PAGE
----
Suppose the United States’ healthcare system reforms its patient delivery paradigm to expand access to care and enhance clinical quality. In that case, it is witnessing improvements in response to the growing stress of chronic illness and the healthcare costs with mobile medical units. However, numerous diseases impact some groups overwhelmingly, owing to inequalities in healthcare coverage and social determinants of health. These inequalities are critical to addressing to improve our nation’s public wellbeing and reduce healthcare costs. Thus, it is critical for governments and health practitioners to implement novel approaches that treat chronic conditions sustainably, foster preventative health, and increase results in underserved populations and the general community.
This essay reviews the existing literature on Mobile Health Clinics (MHCs) and their present position in the United States healthcare system. The current body of knowledge indicates that MHCs effectively serve disadvantaged people by providing resources directly at the curbside in high-need areas and adjusting their services flexibly to the evolving requirements of the target demographic.
MHCs serve as a bridge between clinical and urban contexts, addressing both medical and social determinants of health and addressing community-wide health concerns. Additionally, research suggests that MHCs result in substantial cost reductions and represent an efficient model of care delivery that increases patient quality for underserved populations. Although MHCs will meet a variety of goals and mandates consistent with our national agendas. Also, it will have the ability to assist in addressing some of the more significant healthcare issues of this period. However, this healthcare delivery paradigm has shortcomings and challenges that must be tackled and resolved before being more fully adopted into our healthcare system.
Mobile health units are critical components of the health care system, and they provide care to some of society’s most disadvantaged communities. Mobile Health Map is the nation’s most comprehensive directory of mobile clinics. Members of this integrated study network and learning environment have data on their locations, programs, target audiences, and costs. Additionally, they have access to resources for assessing, improving, and communicating their effects.
Between 2007 and 2017, we analyzed data from 811 clinics that participated in Mobile Health Map to explain the clients’ profiles served by these clinics, their programs, and the affiliated organizations and funding sources of mobile clinics.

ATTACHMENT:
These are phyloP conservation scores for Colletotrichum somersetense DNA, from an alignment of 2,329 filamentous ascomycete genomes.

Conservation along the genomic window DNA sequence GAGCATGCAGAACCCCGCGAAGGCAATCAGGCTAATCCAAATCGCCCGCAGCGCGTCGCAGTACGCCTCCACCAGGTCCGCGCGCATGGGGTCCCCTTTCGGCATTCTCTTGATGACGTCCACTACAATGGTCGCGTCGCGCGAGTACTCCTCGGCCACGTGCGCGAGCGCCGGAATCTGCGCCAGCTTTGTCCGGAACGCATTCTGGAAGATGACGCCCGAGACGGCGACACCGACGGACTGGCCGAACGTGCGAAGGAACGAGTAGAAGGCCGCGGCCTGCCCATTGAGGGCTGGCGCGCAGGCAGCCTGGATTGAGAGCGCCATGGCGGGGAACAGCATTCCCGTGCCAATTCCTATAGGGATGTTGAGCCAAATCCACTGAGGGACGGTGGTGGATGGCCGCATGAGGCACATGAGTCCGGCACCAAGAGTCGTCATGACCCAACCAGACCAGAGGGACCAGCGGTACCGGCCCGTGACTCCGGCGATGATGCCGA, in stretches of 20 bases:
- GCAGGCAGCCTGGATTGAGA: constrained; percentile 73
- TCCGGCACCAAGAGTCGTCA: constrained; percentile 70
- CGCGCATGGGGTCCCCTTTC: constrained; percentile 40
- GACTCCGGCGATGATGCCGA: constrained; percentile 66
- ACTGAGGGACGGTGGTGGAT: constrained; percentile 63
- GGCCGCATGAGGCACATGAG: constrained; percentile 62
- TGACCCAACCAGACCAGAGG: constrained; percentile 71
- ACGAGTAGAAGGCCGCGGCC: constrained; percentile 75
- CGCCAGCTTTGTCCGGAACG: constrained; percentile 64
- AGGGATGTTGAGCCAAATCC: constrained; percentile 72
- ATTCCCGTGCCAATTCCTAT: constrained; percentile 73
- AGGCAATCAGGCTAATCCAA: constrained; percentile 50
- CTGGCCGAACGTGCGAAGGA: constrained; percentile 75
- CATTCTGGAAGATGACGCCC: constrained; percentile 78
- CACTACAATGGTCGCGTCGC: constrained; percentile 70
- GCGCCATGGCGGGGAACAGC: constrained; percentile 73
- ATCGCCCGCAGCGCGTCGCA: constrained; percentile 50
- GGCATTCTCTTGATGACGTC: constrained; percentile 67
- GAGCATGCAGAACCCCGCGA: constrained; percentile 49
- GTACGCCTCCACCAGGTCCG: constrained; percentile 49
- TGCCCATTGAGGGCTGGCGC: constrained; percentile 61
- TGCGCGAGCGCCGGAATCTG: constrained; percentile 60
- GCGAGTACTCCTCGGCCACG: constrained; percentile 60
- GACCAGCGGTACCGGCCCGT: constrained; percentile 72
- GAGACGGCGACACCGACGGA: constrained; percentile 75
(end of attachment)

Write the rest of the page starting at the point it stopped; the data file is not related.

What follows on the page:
Annually, mobile clinics have an average of 3491 visits. Women (55 percent) and members of racial/ethnic minorities make up more than half of their clientele (59 percent ). In addition, 41% of clients at the 146 clinics registered health data were uninsured, while 44% had some public insurance. Primary care (41% ) and preventive were the most often used program models (47 percent ). Concerning organizational affiliations, they range from private (33%) to university-based (24%), while others (29%) are affiliated with a hospital or health care system. The majority of mobile clinics (52 percent ) obtain any funding from philanthropy, while just fewer than half (45 percent ) receive federal funds.
Mobile health care distribution is a groundbreaking form of health care delivery that reaches out to disadvantaged people for various programs. Clinics differ in terms of program offerings, consumer backgrounds, and connections to the fixed health system. While the Affordable Care Act has increased the path to care in recent years, challenges remain, especially for communities residing in resource-constrained regions. Mobile clinics will increase coverage by bridging the gap between the population and hospital services. However, additional analysis is needed to ensure the continued availability of this critical resource.
A growing body of evidence demonstrates that MHCs are a successful and cost-effective healthcare delivery model that is uniquely positioned to assess and meet the needs of underserved populations throughout the country. Mobile clinics effectively engage and gain the trust of vulnerable populations by driving directly into communities and opening their doors on the doorsteps of their target clients. MHCs have been shown to improve individual health outcomes, advance population health, and reduce healthcare costs compared to traditional clinical settings. MHCs can discuss both medical and social determinants of health and have the potential to play a vital role in our evolving healthcare plan.
Continuous research must be conducted to address the limitations and capacity of MHCs, improve the cost-effectiveness of MHC services. Also, to mine qualitative and quantitative data advocate for more widespread integration of MHCs into various health structures to combat some of the most significant healthcare challenges of this era.